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    Quote Originally Posted by Tdez View Post
    If you have competent nurses you can trust this shouldn't be an issue. I understand some places would need to account for that, but in my example it was based on me the nurse doing most things, eg. I always did the surgical notes the vet would just scan it to make sure nothing was missing, I would do the swab, stain the slide, prepare it under the microscope so all the vet had to do was put their eye on the scope and say 'yes I agree' I would print up the labels and prep the meds, I would go through everything with the owner. The most the vet would do is check the eardrums. So if you have a vet with good, experienced, competent nurses a consult fee would be really unnecessary, and that's where I would want to take my pets.
    But wouldn't they have to pay for the nurses time then? I can't imagine it would be free...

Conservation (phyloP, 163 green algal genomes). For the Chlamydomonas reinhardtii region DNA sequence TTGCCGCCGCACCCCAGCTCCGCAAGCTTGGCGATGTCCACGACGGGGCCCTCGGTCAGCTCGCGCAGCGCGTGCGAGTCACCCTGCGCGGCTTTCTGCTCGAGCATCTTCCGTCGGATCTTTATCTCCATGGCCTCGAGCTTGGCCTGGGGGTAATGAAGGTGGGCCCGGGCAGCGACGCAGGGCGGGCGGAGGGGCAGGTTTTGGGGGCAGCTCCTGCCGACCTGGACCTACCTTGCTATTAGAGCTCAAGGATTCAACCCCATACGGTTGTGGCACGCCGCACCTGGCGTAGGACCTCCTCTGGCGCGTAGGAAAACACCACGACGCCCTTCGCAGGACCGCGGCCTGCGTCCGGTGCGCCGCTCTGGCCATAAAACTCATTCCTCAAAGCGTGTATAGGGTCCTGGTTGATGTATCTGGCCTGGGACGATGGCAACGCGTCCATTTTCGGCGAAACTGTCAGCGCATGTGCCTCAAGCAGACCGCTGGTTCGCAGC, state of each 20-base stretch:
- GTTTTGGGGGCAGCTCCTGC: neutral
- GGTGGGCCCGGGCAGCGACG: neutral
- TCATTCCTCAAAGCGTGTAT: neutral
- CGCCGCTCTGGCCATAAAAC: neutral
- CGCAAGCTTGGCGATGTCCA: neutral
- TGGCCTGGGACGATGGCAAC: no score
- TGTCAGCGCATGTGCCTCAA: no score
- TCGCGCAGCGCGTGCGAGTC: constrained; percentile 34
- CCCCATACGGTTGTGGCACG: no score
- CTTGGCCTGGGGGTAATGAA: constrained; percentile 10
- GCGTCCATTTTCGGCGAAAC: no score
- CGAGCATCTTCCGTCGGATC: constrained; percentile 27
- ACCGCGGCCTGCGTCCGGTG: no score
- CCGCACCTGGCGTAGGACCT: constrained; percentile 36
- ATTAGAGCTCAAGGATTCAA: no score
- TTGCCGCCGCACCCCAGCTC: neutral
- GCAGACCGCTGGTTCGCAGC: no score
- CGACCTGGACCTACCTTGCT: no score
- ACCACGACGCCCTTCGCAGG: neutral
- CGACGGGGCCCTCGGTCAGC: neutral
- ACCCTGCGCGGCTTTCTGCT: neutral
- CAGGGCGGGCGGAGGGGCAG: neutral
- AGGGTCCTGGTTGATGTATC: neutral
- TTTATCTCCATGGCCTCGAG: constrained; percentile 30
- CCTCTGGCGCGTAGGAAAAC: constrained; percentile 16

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    bezzy  (27-08-2016)

  5. #14
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    The nurses are being paid for their time there regardless of what they do there, they don't get paid extra for certain things they do, it's hourly and you get paid the same working reception as you would working surgery. So the answer is it doesn't actual cost the vet more to have their nurse do these tasks.

  6. #15
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    The breeder said at the vet she works at it's standard to check an animals ears and clip the nails while they're under. They didn't even clip her nails like I asked.

  7. #16
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    Quote Originally Posted by Tdez View Post